Ah, 1999... We laughed along with Chandler and Phoebe, invested our surplus Benjamins with Lehman Brothers, danced a national macarena. Those days seem like the distant past now, and in many ways, the first decade of the 21st Century has been quite different from the giddy future we might have projected. In one way, though, the new millennium has delivered: we've gotten great fiction, often from unexpected quarters. When The New York Times named "The Best Work of American Fiction of the Last 25 Years" in 2006, none of the finalists was younger than 69, and the most recent publication date was 1997. But the '00s have introduced us to new voices, spurred others to new levels of achievement, and ushered in the late masterworks that have capped distinguished careers. It's a bit early, of course, to pass definitive judgment on the literary legacy of the '00s, or how it stacks up against that of the 1930s, or 1850s. Who knows what will be read 50 years from now? But, with the end of the decade just a few months away, it seemed to us at The Millions a good time to pause and take stock, to call your attention to books worthy of it, and perhaps to begin a conversation. To that end, we've conducted a poll of our regular contributors and 48 of our favorite writers, editors, and critics (listed below), asking a single question: "What are the best books of fiction of the millennium, so far?" The results were robust, diverse, and surprising. We've finished tabulating them, and this week, we'll be counting down the Top 20 vote-getters, at a rate of five per day. Each book will be introduced by one of the panelists who voted for it. On Friday, we'll reveal Number One, along with the results of a parallel reader poll conducted via our Facebook group. And next week, we'll run follow-up posts including Honorable Mention and "Best of the Rest" lists. This page, updated as we post the list, will become an index. You can use it to navigate the series, or can check back at our home page; we also invite you to consider subscribing to The Millions via RSS feed or Kindle. We hope you'll share your thoughts here or on the entries for the individual books throughout the week as our list is revealed. The List #20: Gilead by Marilynne Robinson #19: American Genius, A Comedy by Lynne Tillman #18: Stranger Things Happen by Kelly Link #17: The Fortress of Solitude by Jonathan Lethem #16: Middlesex by Jeffrey Eugenides #15: Varieties of Disturbance by Lydia Davis #14: Atonement by Ian McEwan #13: Mortals by Norman Rush #12: Twilight of the Superheroes by Deborah Eisenberg #11: The Brief, Wondrous Life of Oscar Wao by Junot Díaz #10: Never Let Me Go by Kazuo Ishiguro #9: Hateship, Friendship, Courtship, Loveship, Marriage by Alice Munro #8: Out Stealing Horses by Per Petterson #7: Austerlitz by W.G. Sebald #6: The Road by Cormac McCarthy #5: Pastoralia by George Saunders #4: 2666 by Roberto Bolaño #3: Cloud Atlas by David Mitchell #2: The Known World by Edward P. Jones #1: The Corrections by Jonathan Franzen The Panel Sam Anderson is the book critic for New York Magazine. Rosecrans Baldwin is the author of the forthcoming You Lost Me There and a founding editor of The Morning News. Elif Batuman is the author of the forthcoming The Possessed: Adventures With Russian Books and the People Who Read Them Mark Binelli is the author of Sacco and Vanzetti Must Die and is a contributor to Rolling Stone. Elise Blackwell is the author of Hunger and other books Patrick Brown is a contributor to The Millions. Sonya Chung is the author of Long for This World and is a contributor to The Millions. Elizabeth Crane is the author of You Must Be This Happy to Enter and other works of fiction. Ben Dolnick is the author of Zoology. Ben Ehrenreich is the author of The Suitors. Stephen Elliot is the author of The Adderall Diaries and other books and is founding editor of The Rumpus. Scott Esposito is the founding editor of Conversational Reading and The Quarterly Conversation. Joshua Ferris is the author of Then We Came to the End and the forthcoming The Unnamed. Rivka Galchen is the author of Atmospheric Disturbances. Lauren Groff is the author of Delicate Edible Birds and The Monsters of Templeton. Garth Risk Hallberg is the author of A Field Guide to the North American Family and is a contributor to The Millions. John Haskell is the author of Out of My Skin and American Purgatorio. Jeff Hobbs is the author of The Tourists. Michelle Huneven is the author of Blame and other novels. Samantha Hunt is the author of The Invention of Everything Else and The Seas. Sara Ivry is a senior editor of Tablet. Bret Anthony Johston is the author of Corpus Christi: Stories and is director of the Creative Writing Program at Harvard University. Porochista Khakpour is the author of Sons and Other Flammable Objects. Lydia Kiesling is a contributor to The Millions. Benjamin Kunkel is the author of Indecision and is a founding editor of N+1. Paul La Farge is the author of Haussmann, or The Distinction. Reif Larsen is the author of The Selected Works of T.S. Spivet. Dorothea Lasky is the author of Awe and other books. Edan Lepucki is a contributor to The Millions. Yiyun Li is the author of The Vagrants Margot Livesey is the author of The House on Fortune Street and other books. Fiona Maazel is the author of Last Last Chance. C. Max Magee is the founding editor of The Millions. Sarah Manguso is the author of the memoir The Two Kinds of Decay and other books. Laura Miller is the author of The Magician's Book and is the book critic at Salon. Meghan O'Rourke is the author of Halflife: Poems and is a founding editor of DoubleX. Ed Park is the author of Personal Days and is a founding editor of The Believer. Emre Peker is a contributor emeritus to The Millions. Arthur Phillips is the author of The Song is You and three other novels. Nathaniel Rich is the author of The Mayor's Tongue and is a senior editor at The Paris Review. Marco Roth is a founding editor of N+1. Andrew Saikali is a contributor to The Millions. Mark Sarvas is the author of Harry, Revised and is the proprietor of The Elegant Variation. Matthew Sharpe is the author of Jamestown and other works of fiction. Gary Shteyngart is the author of Absurdistan and The Russian Debutante's Handbook. Joan Silber is the author of The Size of the World. Martha Southgate is the author of Third Girl From the Left and other books. Lorin Stein is a senior editor at Farrar, Straus and Giroux. Felicia Sullivan is the author of The Sky Isn't Visible from Here and is the founding editor of Small Spiral Notebook. Jean Thompson is the author of Do Not Deny Me and other books. David Ulin is book editor of the Los Angeles Times Amanda Eyre Ward is the author of Love Stories in This Town and other books. Dan Wickett is executive director and publisher of Dzanc Books. John Williams is founding editor of The Second Pass Anne K. Yoder is a contributor to The Millions. Todd Zuniga is the founding editor of Opium Magazine Methodology Each panelist could name up to five books available in English with an original-language publication date no earlier than Jan. 1, 2000. We then tabulated the votes of our panelists, along with those of our contributors. Books were ranked according to number of votes received. In the few cases where more than one book received the same number of votes, our contributors, believing firmly that ties are like "kissing your sister," voted to break them. Best of the Millennium, Pros Versus Readers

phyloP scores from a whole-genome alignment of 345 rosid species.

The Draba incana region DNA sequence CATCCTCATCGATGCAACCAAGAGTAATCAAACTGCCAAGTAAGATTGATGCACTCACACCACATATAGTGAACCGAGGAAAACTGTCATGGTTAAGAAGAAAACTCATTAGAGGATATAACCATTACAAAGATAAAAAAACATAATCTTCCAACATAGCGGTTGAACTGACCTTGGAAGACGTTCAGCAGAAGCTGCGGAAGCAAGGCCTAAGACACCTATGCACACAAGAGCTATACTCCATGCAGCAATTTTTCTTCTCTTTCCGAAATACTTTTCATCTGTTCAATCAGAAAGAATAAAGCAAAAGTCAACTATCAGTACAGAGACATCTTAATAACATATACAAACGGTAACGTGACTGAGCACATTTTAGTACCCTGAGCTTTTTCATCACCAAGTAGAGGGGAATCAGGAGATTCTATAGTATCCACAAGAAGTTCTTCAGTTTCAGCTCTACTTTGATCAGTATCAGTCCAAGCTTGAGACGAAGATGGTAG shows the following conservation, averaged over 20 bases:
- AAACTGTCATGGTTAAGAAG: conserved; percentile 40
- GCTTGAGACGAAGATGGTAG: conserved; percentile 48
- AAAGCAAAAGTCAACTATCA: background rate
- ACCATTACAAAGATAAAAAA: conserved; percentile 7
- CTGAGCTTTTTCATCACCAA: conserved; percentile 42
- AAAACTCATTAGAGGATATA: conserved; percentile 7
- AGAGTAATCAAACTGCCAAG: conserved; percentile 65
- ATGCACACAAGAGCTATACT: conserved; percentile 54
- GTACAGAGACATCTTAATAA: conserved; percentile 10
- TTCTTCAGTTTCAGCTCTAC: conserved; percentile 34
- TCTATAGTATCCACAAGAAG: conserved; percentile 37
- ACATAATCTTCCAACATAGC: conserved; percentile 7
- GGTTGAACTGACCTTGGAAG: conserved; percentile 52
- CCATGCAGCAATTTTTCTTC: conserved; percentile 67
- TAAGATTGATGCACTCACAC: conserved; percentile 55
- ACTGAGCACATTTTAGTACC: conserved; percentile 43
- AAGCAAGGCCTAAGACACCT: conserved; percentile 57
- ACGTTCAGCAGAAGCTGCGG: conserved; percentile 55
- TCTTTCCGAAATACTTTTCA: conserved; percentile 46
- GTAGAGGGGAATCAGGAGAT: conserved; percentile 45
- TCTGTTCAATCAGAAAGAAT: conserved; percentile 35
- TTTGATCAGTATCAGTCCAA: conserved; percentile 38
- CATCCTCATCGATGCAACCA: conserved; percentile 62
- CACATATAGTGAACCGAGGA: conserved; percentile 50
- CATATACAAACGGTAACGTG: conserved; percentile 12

Tonight's installment of the Pacific Standard Fiction Series here in Brooklyn features Benjamin Kunkel, author of Indecision and Rivka Galchen, author of Atmospheric Disturbances. Books will be for sale on-site, and drink specials will be chosen by dartboard. The reading starts at 7 p.m. at Pacific Standard. Hope to see you there!